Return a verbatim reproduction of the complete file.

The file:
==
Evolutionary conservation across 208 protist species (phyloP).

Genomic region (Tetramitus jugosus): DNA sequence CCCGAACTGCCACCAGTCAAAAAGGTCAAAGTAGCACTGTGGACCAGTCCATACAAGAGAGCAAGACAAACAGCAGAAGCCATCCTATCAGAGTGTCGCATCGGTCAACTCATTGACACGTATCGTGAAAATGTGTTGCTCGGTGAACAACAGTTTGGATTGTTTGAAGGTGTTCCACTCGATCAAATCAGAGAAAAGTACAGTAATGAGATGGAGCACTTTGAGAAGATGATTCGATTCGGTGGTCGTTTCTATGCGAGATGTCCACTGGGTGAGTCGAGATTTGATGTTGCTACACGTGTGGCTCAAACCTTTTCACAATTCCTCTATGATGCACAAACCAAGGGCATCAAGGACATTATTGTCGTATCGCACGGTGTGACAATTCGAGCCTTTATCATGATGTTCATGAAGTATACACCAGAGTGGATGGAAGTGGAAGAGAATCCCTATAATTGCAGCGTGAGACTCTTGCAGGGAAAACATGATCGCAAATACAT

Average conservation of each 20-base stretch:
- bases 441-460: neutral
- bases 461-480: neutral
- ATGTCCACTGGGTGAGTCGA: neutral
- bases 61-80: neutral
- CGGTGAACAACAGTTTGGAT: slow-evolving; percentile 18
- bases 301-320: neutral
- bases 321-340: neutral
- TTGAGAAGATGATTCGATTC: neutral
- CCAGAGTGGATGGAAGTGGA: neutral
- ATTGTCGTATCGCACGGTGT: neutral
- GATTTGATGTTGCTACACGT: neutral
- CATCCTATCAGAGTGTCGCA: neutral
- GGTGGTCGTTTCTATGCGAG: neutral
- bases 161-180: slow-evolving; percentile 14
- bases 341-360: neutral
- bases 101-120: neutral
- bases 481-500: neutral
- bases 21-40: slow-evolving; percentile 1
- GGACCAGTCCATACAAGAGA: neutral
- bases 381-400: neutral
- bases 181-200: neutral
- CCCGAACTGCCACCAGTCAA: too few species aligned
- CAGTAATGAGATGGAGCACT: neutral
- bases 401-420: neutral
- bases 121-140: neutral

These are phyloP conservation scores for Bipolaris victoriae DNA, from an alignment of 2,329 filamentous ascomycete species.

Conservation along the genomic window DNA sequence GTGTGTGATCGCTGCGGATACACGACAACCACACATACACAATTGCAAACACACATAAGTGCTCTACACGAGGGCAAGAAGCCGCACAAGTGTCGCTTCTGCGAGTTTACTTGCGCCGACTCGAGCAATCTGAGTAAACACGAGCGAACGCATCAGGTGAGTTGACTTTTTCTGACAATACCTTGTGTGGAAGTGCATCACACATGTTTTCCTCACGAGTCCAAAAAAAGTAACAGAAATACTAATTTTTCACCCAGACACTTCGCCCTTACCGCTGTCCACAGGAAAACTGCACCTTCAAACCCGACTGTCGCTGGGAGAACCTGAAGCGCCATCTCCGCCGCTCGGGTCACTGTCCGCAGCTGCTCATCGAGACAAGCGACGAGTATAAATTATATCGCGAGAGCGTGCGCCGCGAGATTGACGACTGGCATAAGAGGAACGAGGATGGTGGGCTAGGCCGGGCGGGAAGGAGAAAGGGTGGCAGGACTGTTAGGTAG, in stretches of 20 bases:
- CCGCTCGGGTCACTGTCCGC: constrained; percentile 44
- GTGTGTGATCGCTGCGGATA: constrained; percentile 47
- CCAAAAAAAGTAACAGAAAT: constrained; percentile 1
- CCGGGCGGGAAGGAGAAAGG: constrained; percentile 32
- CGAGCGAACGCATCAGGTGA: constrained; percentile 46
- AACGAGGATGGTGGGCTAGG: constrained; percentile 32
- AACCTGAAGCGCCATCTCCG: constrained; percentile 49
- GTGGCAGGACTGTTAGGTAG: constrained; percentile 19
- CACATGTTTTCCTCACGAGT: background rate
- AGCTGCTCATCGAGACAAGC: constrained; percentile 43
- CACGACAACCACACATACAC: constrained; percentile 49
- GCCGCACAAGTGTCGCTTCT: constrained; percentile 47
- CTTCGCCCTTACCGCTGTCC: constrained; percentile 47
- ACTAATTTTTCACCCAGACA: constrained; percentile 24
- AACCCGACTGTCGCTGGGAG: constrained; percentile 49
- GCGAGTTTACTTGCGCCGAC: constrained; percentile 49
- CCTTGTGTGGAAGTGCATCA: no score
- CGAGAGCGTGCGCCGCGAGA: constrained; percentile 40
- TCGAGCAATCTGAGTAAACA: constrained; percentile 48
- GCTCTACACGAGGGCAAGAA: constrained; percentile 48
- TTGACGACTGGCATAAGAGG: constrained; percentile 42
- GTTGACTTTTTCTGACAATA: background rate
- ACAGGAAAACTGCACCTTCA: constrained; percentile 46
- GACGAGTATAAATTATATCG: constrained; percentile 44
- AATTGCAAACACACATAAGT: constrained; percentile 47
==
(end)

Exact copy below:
Evolutionary conservation across 208 protist species (phyloP).

Genomic region (Tetramitus jugosus): DNA sequence CCCGAACTGCCACCAGTCAAAAAGGTCAAAGTAGCACTGTGGACCAGTCCATACAAGAGAGCAAGACAAACAGCAGAAGCCATCCTATCAGAGTGTCGCATCGGTCAACTCATTGACACGTATCGTGAAAATGTGTTGCTCGGTGAACAACAGTTTGGATTGTTTGAAGGTGTTCCACTCGATCAAATCAGAGAAAAGTACAGTAATGAGATGGAGCACTTTGAGAAGATGATTCGATTCGGTGGTCGTTTCTATGCGAGATGTCCACTGGGTGAGTCGAGATTTGATGTTGCTACACGTGTGGCTCAAACCTTTTCACAATTCCTCTATGATGCACAAACCAAGGGCATCAAGGACATTATTGTCGTATCGCACGGTGTGACAATTCGAGCCTTTATCATGATGTTCATGAAGTATACACCAGAGTGGATGGAAGTGGAAGAGAATCCCTATAATTGCAGCGTGAGACTCTTGCAGGGAAAACATGATCGCAAATACAT

Average conservation of each 20-base stretch:
- bases 441-460: neutral
- bases 461-480: neutral
- ATGTCCACTGGGTGAGTCGA: neutral
- bases 61-80: neutral
- CGGTGAACAACAGTTTGGAT: slow-evolving; percentile 18
- bases 301-320: neutral
- bases 321-340: neutral
- TTGAGAAGATGATTCGATTC: neutral
- CCAGAGTGGATGGAAGTGGA: neutral
- ATTGTCGTATCGCACGGTGT: neutral
- GATTTGATGTTGCTACACGT: neutral
- CATCCTATCAGAGTGTCGCA: neutral
- GGTGGTCGTTTCTATGCGAG: neutral
- bases 161-180: slow-evolving; percentile 14
- bases 341-360: neutral
- bases 101-120: neutral
- bases 481-500: neutral
- bases 21-40: slow-evolving; percentile 1
- GGACCAGTCCATACAAGAGA: neutral
- bases 381-400: neutral
- bases 181-200: neutral
- CCCGAACTGCCACCAGTCAA: too few species aligned
- CAGTAATGAGATGGAGCACT: neutral
- bases 401-420: neutral
- bases 121-140: neutral

These are phyloP conservation scores for Bipolaris victoriae DNA, from an alignment of 2,329 filamentous ascomycete species.

Conservation along the genomic window DNA sequence GTGTGTGATCGCTGCGGATACACGACAACCACACATACACAATTGCAAACACACATAAGTGCTCTACACGAGGGCAAGAAGCCGCACAAGTGTCGCTTCTGCGAGTTTACTTGCGCCGACTCGAGCAATCTGAGTAAACACGAGCGAACGCATCAGGTGAGTTGACTTTTTCTGACAATACCTTGTGTGGAAGTGCATCACACATGTTTTCCTCACGAGTCCAAAAAAAGTAACAGAAATACTAATTTTTCACCCAGACACTTCGCCCTTACCGCTGTCCACAGGAAAACTGCACCTTCAAACCCGACTGTCGCTGGGAGAACCTGAAGCGCCATCTCCGCCGCTCGGGTCACTGTCCGCAGCTGCTCATCGAGACAAGCGACGAGTATAAATTATATCGCGAGAGCGTGCGCCGCGAGATTGACGACTGGCATAAGAGGAACGAGGATGGTGGGCTAGGCCGGGCGGGAAGGAGAAAGGGTGGCAGGACTGTTAGGTAG, in stretches of 20 bases:
- CCGCTCGGGTCACTGTCCGC: constrained; percentile 44
- GTGTGTGATCGCTGCGGATA: constrained; percentile 47
- CCAAAAAAAGTAACAGAAAT: constrained; percentile 1
- CCGGGCGGGAAGGAGAAAGG: constrained; percentile 32
- CGAGCGAACGCATCAGGTGA: constrained; percentile 46
- AACGAGGATGGTGGGCTAGG: constrained; percentile 32
- AACCTGAAGCGCCATCTCCG: constrained; percentile 49
- GTGGCAGGACTGTTAGGTAG: constrained; percentile 19
- CACATGTTTTCCTCACGAGT: background rate
- AGCTGCTCATCGAGACAAGC: constrained; percentile 43
- CACGACAACCACACATACAC: constrained; percentile 49
- GCCGCACAAGTGTCGCTTCT: constrained; percentile 47
- CTTCGCCCTTACCGCTGTCC: constrained; percentile 47
- ACTAATTTTTCACCCAGACA: constrained; percentile 24
- AACCCGACTGTCGCTGGGAG: constrained; percentile 49
- GCGAGTTTACTTGCGCCGAC: constrained; percentile 49
- CCTTGTGTGGAAGTGCATCA: no score
- CGAGAGCGTGCGCCGCGAGA: constrained; percentile 40
- TCGAGCAATCTGAGTAAACA: constrained; percentile 48
- GCTCTACACGAGGGCAAGAA: constrained; percentile 48
- TTGACGACTGGCATAAGAGG: constrained; percentile 42
- GTTGACTTTTTCTGACAATA: background rate
- ACAGGAAAACTGCACCTTCA: constrained; percentile 46
- GACGAGTATAAATTATATCG: constrained; percentile 44
- AATTGCAAACACACATAAGT: constrained; percentile 47